Though marketing efforts focus largely on high profile ad campaigns and promotions, they are also designed to encourage consumers to spread the word about flooring they love. “The best marketing will always be word of mouth,” says Steve Mone, president of upscale laminate maker Kaindl. “Quality and durability are what make a product successful, and when a consumer is satisfied she will tell her friends and neighbors,” he says.
Wayne Daul, senior vp of Green Bay, Wis.-based retailer H.J. Martin and Son, credits companies in the category for their ability to fuel interest in high-end looks. This not only helps his margin, but helps elevate the industry as well.
“Over time, the high-end looks trickle down into the mid-price products,” he says. “As a result, fashionable looks gain more acceptance and fit the consumer’s pocketbook a little better.”
Austin-based retailer Kevin Abuarya, general manager of Image Tile and Carpet, agrees that high-end looks are a key part of the business. “People are buying high-end laminate for most of their homes,” he says. “Sometimes even the whole house. I don’t see sales of it decreasing for us anytime soon.”
While retailers report that there is still major interest in discount-priced entry level laminate flooring, consumers are recognizing that the more upscale products look better and last longer, says Roland Elbracht, president of recently re-launched company Witex Flooring. “I always say, ‘I’m too poor to buy cheap,’” he says. “When consumers buy products that are a little higher priced, they know they’re investing in a quality product that is going to fulfill their expectations,” he notes. “It’s very important that all laminate producers in North America and Europe commit to bringing consumers a quality product. Otherwise we run the risk that people will be disappointed in laminate floors and that could hurt the industry. It’s a very big concern we all should have.”
The consensus among those in the category is that no matter how the economy performs, consumers are predisposed to look for a quality product. This is why manufacturers and retailers say they are pinning their hopes on the upper end of the category.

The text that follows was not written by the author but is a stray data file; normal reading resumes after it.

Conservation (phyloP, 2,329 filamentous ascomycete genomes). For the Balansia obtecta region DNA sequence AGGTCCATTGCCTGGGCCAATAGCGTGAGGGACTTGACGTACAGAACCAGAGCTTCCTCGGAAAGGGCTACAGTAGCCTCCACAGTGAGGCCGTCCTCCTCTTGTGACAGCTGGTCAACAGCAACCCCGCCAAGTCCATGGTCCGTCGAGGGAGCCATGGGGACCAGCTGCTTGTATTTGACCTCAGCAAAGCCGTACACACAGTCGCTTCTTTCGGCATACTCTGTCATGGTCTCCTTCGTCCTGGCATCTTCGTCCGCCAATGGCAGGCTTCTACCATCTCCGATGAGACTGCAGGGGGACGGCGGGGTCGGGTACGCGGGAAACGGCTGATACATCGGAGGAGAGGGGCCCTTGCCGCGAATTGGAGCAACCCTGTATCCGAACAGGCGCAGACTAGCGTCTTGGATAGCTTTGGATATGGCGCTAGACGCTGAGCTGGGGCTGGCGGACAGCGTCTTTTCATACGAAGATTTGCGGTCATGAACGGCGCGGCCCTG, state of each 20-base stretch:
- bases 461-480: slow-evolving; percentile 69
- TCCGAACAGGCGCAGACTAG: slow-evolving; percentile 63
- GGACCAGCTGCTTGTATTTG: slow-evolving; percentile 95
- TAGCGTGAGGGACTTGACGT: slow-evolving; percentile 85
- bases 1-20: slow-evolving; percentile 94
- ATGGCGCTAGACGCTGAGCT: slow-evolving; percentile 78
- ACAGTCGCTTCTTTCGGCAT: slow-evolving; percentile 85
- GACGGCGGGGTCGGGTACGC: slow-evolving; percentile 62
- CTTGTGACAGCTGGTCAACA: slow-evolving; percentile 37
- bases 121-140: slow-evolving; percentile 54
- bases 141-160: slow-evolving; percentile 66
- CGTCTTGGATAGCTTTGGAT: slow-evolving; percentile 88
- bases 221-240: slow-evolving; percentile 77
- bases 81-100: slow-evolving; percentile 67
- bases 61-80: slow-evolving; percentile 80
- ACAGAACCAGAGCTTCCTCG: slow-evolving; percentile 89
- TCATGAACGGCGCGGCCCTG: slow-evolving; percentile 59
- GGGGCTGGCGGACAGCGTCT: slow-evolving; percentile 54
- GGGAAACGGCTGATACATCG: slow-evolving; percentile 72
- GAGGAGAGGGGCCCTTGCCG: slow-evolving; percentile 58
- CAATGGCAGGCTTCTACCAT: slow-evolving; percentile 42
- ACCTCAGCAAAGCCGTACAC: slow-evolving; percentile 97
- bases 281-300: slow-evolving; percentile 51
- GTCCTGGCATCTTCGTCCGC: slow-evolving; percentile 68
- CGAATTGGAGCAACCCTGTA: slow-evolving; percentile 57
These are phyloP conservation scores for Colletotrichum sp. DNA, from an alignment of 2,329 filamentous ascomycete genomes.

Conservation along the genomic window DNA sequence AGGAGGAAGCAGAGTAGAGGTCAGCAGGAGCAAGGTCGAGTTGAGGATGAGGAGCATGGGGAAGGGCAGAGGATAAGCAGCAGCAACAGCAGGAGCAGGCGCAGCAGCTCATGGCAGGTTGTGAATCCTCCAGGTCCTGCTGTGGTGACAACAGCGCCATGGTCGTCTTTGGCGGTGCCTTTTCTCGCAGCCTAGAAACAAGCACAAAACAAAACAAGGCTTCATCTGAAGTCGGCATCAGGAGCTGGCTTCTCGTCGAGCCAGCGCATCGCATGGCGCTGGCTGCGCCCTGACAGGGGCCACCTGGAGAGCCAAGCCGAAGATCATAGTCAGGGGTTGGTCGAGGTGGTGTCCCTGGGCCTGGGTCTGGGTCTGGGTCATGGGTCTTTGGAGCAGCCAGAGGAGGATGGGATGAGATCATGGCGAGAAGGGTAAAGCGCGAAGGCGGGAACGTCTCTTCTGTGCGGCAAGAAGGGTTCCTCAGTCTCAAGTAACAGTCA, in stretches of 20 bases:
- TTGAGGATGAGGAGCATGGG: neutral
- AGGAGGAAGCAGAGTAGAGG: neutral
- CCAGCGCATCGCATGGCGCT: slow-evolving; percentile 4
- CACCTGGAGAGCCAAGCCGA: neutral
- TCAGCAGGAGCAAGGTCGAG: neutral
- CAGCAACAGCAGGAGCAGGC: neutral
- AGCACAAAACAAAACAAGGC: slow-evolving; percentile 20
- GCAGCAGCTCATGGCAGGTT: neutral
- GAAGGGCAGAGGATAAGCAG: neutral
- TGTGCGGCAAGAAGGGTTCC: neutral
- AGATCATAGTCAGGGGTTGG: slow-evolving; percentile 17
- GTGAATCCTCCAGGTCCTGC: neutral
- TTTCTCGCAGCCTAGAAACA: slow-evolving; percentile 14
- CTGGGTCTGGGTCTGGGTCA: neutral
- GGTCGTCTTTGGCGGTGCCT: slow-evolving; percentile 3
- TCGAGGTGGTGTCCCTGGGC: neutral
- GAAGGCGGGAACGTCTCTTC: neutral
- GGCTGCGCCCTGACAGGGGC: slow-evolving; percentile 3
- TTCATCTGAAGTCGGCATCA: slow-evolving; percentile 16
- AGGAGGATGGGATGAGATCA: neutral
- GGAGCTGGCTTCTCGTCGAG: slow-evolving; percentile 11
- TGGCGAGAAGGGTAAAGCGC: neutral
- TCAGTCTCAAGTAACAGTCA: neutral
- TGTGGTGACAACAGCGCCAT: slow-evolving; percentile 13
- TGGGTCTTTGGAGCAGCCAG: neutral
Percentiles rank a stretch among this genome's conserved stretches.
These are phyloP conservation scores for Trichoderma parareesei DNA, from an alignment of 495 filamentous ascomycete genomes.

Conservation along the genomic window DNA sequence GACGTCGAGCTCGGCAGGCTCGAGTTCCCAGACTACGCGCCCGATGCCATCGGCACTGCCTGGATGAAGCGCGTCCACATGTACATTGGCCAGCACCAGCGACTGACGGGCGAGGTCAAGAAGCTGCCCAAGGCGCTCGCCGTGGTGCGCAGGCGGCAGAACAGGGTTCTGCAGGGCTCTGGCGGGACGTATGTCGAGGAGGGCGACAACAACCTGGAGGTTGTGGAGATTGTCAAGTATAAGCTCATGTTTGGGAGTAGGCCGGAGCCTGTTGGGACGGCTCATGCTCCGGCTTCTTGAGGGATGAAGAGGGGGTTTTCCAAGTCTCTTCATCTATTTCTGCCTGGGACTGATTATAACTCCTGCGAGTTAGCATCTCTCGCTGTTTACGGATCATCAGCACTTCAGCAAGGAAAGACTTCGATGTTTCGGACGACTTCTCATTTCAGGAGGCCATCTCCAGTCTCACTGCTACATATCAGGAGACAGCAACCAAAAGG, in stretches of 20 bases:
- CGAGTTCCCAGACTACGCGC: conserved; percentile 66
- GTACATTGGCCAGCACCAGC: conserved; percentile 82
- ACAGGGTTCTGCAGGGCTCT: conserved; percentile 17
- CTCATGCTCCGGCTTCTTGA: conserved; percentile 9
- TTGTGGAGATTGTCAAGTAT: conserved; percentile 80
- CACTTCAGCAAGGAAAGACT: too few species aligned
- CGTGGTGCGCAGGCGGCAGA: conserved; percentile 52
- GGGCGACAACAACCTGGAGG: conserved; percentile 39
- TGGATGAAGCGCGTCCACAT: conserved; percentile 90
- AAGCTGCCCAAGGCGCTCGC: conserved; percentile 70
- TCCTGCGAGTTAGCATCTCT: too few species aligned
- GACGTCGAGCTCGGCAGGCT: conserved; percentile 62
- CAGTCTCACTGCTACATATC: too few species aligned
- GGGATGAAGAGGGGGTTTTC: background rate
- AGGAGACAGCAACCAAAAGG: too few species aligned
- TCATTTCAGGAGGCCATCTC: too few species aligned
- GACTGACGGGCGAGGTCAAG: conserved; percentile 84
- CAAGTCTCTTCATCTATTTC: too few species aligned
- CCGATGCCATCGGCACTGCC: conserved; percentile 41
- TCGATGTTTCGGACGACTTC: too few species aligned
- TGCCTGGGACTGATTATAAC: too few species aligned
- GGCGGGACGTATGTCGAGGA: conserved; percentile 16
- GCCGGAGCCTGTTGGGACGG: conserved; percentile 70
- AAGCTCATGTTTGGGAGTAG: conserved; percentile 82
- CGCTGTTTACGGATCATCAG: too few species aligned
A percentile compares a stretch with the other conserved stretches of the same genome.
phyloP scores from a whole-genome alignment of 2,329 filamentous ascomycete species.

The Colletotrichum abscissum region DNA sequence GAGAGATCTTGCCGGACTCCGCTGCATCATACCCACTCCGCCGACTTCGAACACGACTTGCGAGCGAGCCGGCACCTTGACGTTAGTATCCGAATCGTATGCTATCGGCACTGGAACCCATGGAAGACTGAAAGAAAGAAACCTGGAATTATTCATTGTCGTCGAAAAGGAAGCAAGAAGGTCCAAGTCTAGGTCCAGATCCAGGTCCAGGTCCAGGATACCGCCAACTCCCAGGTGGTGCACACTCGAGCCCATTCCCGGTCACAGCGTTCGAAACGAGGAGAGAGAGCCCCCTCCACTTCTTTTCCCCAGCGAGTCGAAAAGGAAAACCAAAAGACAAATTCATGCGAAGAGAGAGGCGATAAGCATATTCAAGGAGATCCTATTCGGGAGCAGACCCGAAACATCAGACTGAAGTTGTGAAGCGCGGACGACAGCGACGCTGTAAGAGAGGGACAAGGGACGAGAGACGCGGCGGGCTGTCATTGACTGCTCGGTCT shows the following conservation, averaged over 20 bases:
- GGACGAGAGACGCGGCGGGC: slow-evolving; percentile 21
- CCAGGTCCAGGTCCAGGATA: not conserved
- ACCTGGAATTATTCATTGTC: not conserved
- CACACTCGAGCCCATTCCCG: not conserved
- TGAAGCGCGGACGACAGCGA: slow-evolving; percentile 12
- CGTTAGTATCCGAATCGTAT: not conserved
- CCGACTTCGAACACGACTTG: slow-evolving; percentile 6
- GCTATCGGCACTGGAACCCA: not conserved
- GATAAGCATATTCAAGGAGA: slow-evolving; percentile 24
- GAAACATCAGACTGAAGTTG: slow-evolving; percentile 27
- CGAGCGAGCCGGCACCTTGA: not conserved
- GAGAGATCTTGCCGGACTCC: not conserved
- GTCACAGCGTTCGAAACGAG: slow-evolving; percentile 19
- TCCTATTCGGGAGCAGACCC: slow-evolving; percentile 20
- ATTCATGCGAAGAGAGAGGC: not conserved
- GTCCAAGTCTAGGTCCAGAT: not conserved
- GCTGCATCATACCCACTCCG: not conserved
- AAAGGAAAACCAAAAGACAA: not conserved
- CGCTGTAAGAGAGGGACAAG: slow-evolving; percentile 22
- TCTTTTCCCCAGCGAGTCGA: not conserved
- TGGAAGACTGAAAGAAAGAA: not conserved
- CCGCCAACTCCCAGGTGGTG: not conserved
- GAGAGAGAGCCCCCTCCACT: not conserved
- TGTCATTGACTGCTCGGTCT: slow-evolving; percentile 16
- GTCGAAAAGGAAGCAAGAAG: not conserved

“The segment is healthy and growing, and I predict the category continuing to prosper,” says Edge Flooring’s vp marketing, Erik Christensen. He notes that further innovations in laminate, such as the use of real porcelain and granite wearlayers in Edge’s products, are inevitable. And breakthroughs in the segment will only help the category expand. “As long as we commit to continuous innovation in style, technology and design, the segment is going to continue to grow,” he says.
SIDEBAR: Faus' president Flores: "Conditions are perfect"Laminate maker Faus is no stranger to the innovative side of laminate. The roll call of Faus breakthroughs includes both MicroBevel and Embossed-in-Register technologies. Hailed as groundbreaking when they launched, these features were quickly adopted – and imitated – by the industry the company says. Today, versions of the technologies are standard on nearly every laminate floor produced.
Faus is still looking for ways to stand out in a crowded field, says president Juan Flores. The company is aiming to lead the way with new products and designs. Flores points to some of Faus’ latest tech, including UltraClarity and DualFinish. These advancements give users a design flexibility that simply didn’t exist in the segment a few years ago, Flores says. It all comes down to continued breakthroughs to keep the segment booming, he notes.
“Continuous innovation and leading designs are always available,” Flores says. “The direction laminate flooring is going in is perfect: product innovation, manufacturing capabilities closer to the marketplace and efficient supply chains.”
Even so, there are challenges to suppliers as well, Flores says.
“There is a new interaction among distributors, retailers and consumers that is challenging the industry,” he says. “If you do not deliver the message right the whole business chain will fail. Marketing is playing an important role in our company.”
All in all, Flores says he would not change much about the industry, except for perhaps one thing.
“The only thing we would change is the cheap approach from low-end products.”